Community building in Statesville: Shelton Avenue Linear Park master plan takes shape
A new linear park and multi-use path along Shelton Avenue promise to create a vibrant gateway into the City of Statesville, North Carolina.
The City hopes these facilities will provide both recreational opportunities and alternative modes of transportation while sparking economic development for previously under-served minority populations along the corridor.
The roughly one-mile-long project site is located on the south side of the city along the east side of NC 115/US 21 South. This highway serves as one of the City’s main thoroughfares and leads directly into the downtown core. Along with a Norfolk Southern Railroad track, the highway also creates rigid boundaries for the site, limiting the available redevelopment options.
The park and path project were originally identified in the City of Statesville’s Downtown & NC 115 Streetscape/Land Use Master Plan prepared in 2009. In the decade that followed, interest in the project persisted, but other priorities and a lack of funding conspired to keep it just out of reach.
In 2017, the City selected the multidisciplinary team led by WithersRavenel to prepare a site-specific master plan for the park and path. Proposed park elements include event space, outdoor cafés and picnic shelters, community and ornamental gardens, playgrounds, and public art installations.
Site constraints have posed the biggest challenge to the project. In addition to the long, narrow profile and the adjacent highway and railroad rights-of-way, the corridor is dotted with vacant and dilapidated buildings. A lack of investment in this historically black and Latino part of the city has caused many businesses to move, and those that have remained tend to be overshadowed by the neighboring properties.
While it might have been tempting to some to suggest leveling the site and starting fresh, it was very important to the City and WithersRavenel to honor the work of the small business owners who have continued to support the surrounding neighborhoods despite the lack of reinvestment by the City.
A vision for the future
Our planners held public meetings in the community to better understand neighborhood challenges and what residents wanted to see. The overwhelming answer was more community spaces: places where people can safely gather, exercise, play, and celebrate together. Places where people can connect with one another and their community.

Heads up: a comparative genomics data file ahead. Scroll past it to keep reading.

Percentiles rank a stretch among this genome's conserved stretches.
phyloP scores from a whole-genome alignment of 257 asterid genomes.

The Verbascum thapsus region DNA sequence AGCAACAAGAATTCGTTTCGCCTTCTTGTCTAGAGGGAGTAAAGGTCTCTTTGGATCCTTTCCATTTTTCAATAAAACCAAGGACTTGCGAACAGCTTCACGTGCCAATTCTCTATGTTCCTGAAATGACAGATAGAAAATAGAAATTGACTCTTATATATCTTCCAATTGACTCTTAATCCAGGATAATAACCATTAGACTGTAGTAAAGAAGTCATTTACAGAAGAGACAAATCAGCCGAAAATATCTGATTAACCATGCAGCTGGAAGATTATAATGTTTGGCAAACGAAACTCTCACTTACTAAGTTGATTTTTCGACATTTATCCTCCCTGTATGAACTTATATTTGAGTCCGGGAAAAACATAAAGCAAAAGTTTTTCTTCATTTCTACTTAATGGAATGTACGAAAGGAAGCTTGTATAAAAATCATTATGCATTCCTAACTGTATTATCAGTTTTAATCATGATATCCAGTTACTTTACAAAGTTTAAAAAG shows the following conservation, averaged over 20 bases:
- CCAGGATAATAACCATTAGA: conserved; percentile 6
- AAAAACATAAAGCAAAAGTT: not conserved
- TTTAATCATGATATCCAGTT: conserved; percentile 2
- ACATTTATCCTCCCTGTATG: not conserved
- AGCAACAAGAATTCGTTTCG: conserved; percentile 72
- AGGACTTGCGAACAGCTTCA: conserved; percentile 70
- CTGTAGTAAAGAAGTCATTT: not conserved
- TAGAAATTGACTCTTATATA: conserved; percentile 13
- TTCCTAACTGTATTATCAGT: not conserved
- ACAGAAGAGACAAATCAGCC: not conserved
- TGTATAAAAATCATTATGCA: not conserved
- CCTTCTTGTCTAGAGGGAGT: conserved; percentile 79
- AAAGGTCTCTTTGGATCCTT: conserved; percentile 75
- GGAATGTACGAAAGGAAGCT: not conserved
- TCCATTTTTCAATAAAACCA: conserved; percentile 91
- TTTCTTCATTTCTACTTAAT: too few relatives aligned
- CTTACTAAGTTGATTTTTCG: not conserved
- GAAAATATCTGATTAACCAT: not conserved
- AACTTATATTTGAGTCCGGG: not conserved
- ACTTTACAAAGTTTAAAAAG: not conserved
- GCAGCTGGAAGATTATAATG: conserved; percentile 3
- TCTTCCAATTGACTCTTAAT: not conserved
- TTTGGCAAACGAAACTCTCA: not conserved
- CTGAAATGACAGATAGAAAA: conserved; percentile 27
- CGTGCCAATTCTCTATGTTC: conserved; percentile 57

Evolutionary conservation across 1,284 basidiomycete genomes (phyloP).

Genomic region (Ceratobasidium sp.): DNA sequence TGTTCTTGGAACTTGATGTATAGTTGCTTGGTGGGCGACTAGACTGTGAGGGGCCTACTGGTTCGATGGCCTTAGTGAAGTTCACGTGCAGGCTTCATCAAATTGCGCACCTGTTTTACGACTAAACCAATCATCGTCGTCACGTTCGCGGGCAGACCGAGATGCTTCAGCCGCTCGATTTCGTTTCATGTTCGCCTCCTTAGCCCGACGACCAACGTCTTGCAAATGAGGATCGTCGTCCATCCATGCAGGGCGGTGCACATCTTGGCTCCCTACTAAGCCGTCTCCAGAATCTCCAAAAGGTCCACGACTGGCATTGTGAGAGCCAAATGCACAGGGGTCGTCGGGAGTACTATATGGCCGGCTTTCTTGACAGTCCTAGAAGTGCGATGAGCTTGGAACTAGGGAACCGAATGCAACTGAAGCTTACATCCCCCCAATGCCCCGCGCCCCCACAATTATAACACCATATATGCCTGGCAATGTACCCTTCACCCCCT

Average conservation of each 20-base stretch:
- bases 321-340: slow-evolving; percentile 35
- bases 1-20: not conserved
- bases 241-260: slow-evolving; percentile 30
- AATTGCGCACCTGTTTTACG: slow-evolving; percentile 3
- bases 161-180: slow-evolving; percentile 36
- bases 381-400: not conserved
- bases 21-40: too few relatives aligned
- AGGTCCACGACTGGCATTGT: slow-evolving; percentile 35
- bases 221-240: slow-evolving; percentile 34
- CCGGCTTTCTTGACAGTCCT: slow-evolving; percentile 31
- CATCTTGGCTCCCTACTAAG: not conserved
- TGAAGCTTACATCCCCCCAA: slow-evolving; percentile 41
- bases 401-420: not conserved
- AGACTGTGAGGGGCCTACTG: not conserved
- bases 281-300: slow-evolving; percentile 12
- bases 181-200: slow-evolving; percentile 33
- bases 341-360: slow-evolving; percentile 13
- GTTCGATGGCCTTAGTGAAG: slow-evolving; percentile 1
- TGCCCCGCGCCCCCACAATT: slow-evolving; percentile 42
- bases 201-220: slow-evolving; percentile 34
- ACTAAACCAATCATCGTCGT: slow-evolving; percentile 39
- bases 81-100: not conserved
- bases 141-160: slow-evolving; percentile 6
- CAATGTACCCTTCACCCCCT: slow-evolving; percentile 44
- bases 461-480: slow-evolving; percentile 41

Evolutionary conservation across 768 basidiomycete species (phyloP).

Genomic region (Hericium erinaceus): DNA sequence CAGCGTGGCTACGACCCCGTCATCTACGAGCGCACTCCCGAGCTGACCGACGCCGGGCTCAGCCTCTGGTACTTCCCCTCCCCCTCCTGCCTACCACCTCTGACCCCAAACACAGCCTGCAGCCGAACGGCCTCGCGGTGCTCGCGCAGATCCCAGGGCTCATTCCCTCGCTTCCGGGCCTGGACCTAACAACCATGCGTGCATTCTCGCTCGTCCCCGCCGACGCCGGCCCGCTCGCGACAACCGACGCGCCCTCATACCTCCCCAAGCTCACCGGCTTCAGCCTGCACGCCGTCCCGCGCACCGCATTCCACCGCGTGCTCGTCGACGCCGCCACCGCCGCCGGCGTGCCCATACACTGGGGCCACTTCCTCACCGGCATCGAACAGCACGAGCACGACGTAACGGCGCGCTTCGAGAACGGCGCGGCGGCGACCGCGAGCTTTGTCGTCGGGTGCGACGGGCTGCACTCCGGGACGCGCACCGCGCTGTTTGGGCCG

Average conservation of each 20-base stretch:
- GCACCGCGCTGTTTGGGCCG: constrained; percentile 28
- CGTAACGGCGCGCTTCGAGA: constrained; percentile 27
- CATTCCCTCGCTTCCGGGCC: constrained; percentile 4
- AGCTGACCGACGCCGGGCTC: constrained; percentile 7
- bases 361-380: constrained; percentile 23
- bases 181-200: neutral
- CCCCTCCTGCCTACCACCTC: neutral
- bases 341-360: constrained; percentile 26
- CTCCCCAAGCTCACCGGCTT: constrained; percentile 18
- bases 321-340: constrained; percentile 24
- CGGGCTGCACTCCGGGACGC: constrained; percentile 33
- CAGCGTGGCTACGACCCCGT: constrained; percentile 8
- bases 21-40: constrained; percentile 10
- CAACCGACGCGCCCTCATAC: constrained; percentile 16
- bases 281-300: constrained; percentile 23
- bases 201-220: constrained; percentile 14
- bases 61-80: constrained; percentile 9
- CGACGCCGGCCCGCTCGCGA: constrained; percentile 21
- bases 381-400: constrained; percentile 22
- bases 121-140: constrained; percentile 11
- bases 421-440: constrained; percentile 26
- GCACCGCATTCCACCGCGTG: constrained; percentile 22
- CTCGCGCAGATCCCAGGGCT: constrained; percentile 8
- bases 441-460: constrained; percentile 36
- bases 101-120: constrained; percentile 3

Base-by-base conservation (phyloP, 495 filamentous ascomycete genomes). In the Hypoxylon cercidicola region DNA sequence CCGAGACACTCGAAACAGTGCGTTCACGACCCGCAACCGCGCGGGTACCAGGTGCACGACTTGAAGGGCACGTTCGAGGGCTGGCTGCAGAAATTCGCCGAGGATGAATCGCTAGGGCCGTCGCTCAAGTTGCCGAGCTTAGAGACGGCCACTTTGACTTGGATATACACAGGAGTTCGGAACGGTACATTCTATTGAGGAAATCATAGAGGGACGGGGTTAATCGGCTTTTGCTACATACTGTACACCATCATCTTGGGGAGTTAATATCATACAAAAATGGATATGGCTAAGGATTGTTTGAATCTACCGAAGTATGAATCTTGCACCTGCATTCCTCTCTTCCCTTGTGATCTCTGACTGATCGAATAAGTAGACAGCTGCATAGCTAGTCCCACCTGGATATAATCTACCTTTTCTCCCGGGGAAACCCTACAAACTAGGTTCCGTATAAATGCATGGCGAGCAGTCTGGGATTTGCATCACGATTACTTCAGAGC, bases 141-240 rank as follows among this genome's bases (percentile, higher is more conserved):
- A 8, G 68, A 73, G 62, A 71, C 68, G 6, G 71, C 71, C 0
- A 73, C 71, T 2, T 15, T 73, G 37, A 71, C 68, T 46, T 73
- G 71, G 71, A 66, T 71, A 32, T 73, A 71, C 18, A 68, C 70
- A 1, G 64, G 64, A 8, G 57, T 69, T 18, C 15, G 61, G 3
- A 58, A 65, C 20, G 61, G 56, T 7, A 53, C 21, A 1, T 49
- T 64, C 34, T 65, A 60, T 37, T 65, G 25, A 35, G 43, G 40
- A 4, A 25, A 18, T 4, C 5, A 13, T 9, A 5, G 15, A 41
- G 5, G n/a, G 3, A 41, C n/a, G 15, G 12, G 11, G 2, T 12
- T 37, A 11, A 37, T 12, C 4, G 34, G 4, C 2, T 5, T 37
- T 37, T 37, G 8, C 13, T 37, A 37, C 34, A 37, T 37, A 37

Based on this feedback, and after consultation with WithersRavenel, the City elected to remove 23 light industrial properties from the site to make room for the project. Of these properties, one third are vacant or abandoned, another third are undeveloped, and the remaining third are occupied.
The City will purchase the occupied properties at the market rate, and business owners are being encouraged to move, with help from the City, to new locations in the same neighborhood where they will be better positioned to thrive. As the park and multi-use trail develop, the increased foot traffic will drive patrons to nearby shops and service providers.
WithersRavenel is also looking for opportunities to incorporate these businesses into the future operations of the park. For example, our team is talking to a local restaurant owner about becoming a vendor in the park’s planned café.
The overall reception to these proposed changes has been positive. The community and the City recognize the potential of the park as an economic redevelopment tool. South Statesville is poised to become a gateway to the city, and this project will set the tone for future revitalization efforts.
At this time, WithersRavenel has submitted schematic designs to the City for review and is awaiting comments. The next phase of work will involve discussions with Norfolk Southern Railroad about railroad easements. The North Carolina Department of Transportation and other project partners are seeking funding for construction; the project is expected to be completed in phases as funding becomes available.
In honor of Black History Month, we’re spotlighting work taking place in North Carolina’s historically black communities. Public engagement and collaboration are key on these projects, and we have been challenged to approach each one with open-mindedness and sensitivity. These communities have introduced us to more of the rich and varied cultural history of our state, and it is a privilege to be a part of showcasing everything they have to offer.
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